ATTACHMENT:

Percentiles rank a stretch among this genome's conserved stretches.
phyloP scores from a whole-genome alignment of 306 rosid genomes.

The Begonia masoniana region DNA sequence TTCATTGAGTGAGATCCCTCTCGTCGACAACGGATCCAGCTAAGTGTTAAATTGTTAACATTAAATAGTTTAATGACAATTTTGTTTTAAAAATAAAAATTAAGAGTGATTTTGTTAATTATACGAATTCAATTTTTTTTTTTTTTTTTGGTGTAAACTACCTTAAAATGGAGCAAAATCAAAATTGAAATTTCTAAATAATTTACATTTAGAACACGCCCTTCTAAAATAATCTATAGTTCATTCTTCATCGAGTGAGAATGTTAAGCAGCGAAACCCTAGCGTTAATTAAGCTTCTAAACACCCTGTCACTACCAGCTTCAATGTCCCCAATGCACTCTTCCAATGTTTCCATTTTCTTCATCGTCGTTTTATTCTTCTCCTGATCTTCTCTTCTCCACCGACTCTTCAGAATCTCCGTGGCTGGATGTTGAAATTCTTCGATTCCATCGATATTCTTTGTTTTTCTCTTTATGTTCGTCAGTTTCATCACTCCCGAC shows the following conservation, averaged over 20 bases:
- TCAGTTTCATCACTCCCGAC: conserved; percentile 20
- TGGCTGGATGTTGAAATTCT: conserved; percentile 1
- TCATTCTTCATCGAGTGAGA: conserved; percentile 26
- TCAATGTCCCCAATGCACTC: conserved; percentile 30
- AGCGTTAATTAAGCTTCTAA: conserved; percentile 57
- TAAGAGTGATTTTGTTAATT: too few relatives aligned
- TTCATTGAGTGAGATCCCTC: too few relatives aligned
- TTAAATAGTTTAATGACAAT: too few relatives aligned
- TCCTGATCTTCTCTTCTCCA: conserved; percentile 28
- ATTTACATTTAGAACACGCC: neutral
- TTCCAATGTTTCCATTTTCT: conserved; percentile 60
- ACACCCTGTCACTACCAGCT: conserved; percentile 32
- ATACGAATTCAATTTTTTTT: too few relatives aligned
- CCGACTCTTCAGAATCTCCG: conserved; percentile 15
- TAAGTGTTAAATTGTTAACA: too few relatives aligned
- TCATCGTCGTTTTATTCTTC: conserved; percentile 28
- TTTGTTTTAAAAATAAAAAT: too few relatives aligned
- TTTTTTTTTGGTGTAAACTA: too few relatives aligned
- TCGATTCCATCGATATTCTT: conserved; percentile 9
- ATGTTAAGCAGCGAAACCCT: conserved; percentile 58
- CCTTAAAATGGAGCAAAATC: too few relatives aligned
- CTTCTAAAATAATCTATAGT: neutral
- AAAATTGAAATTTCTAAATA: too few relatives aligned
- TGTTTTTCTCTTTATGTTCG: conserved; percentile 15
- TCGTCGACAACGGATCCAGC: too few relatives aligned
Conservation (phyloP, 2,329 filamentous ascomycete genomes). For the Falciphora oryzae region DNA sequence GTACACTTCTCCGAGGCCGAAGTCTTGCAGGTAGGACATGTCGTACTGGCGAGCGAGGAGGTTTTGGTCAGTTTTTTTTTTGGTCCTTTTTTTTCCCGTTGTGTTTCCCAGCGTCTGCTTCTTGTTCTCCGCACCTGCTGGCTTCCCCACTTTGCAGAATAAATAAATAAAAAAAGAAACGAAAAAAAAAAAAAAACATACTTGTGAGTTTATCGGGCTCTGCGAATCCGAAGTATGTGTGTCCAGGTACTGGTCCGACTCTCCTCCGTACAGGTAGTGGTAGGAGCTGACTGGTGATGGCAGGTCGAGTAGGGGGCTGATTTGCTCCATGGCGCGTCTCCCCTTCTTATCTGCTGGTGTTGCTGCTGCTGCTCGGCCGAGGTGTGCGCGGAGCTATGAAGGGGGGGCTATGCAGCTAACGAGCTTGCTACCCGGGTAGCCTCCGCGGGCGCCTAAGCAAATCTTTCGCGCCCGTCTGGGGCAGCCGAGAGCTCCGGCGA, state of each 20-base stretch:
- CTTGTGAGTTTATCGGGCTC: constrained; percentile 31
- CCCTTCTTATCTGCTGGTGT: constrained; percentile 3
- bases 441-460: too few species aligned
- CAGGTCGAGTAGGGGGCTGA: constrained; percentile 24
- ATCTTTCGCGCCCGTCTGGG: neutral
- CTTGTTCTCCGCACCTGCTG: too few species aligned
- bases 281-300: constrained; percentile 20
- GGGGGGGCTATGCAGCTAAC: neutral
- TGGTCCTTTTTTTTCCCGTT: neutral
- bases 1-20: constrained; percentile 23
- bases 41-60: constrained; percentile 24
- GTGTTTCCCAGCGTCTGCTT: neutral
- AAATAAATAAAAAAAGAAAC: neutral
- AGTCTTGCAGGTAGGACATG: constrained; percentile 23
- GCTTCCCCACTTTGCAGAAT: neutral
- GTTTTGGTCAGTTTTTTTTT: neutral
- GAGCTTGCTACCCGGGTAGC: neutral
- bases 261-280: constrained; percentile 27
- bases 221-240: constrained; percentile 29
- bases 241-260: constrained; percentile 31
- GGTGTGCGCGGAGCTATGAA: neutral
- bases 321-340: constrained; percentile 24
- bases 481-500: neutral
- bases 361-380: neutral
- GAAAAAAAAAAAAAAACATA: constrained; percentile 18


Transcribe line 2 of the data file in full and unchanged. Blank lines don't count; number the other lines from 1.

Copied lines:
phyloP scores from a whole-genome alignment of 306 rosid genomes.